‘“Christmas won’t be Christmas without any presents,” grumbled Jo, lying on the rug.
    Louisa May Alcott’s immortal opening line popped into my head when I realised we’re now well into December and I have never felt less Christmassy.  It’s not that I want to grumble (and there are no rugs here anyway), it ‘s just that Christmas and the tropics belong in two separate worlds. Mulled wine on the veranda?  I don’t think so.  Christmas carols under the Traveller palm?  Not really.  Fairy lights just look tawdry next to a spectacular technicolour sunset: you need the gloom of a 4.00 pm twilight to set off their sparkly magic.  Snowy nativity scenes in shop windows might melt.  Why would you want turkey and bread sauce when a tuna tartare drenched in lime juice is the optimum meal choice?
Consumer frenzy, however, is a global phenomenon. Driven by the parents’ terror of being too late to pay too much for this year’s must-have piece of plastic American crap (in this case a “Monster High’ figure – pronounced “Mon-stairrrr-eye” in French), we ventured to the local toy mega-store in the totally non-tropical retail park.  The scenes of desperate carnage were all too familiar, except that the tarmac outside was practically bubbling, and every single shopper wore shorts and flip-flops.  The weary check-out girl confessed that Christmas was less of a ‘fête’ and more of a ‘cauchemare’ (nightmare) and she’d be glad when it was over.  Seasonal overkill disorder is universal too.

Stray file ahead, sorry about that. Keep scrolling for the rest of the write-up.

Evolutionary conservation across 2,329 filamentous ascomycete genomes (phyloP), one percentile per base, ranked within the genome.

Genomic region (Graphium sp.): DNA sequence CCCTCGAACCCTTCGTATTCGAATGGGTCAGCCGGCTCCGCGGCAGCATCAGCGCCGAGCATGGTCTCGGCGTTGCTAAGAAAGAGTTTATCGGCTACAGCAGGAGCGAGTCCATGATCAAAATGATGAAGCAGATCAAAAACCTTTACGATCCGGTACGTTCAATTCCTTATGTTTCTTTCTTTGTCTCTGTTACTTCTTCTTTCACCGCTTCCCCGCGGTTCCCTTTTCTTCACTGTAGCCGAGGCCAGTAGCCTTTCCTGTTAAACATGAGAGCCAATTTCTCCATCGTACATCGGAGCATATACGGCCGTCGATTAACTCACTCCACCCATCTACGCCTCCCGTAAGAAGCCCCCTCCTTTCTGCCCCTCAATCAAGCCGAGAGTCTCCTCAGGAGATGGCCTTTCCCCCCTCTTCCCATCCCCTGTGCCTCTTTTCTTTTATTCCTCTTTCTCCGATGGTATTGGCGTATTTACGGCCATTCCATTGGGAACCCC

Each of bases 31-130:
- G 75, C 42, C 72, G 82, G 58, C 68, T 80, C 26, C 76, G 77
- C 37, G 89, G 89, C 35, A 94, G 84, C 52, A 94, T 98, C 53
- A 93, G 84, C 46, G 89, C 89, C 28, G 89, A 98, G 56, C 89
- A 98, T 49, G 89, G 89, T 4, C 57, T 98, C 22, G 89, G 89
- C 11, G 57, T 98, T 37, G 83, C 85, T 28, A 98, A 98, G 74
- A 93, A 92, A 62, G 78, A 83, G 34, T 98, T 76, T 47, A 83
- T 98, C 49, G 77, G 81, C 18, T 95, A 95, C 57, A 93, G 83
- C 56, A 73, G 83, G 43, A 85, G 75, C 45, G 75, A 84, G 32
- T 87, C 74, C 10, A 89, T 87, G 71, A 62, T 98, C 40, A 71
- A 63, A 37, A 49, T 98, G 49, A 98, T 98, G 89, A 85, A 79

I’m informed that on the island, partying starts on 20th December, which is the day they commemorate the abolition of slavery – a much more relevant cause for celebration, it seems to me.  I also know from experience that  Reunion’s seasonal spend on fireworks would make a big hole in the UK’s defence budget and the results are spectacular,  as long as you can deal with the overriding impression that you are under bombardment.
There is one natural phenomenon, however, that encapsulates the spirit of Christmas, and that is the flamboyant tree, which bursts into a shameless display of scarlet blossoms, like giant table decorations, at this time of year.  It beats a €35, Chinese-produced artificial Christmas tree hands-down, in my book.
So, believe me, I’m not complaining.  I’d definitely rather be here than on Oxford Street on Christmas Eve, but to paraphrase another immortal line: “It will be Christmas, Jim, but not as we know it.”
Jo Hepplewhite in La Reunion, Indian Ocean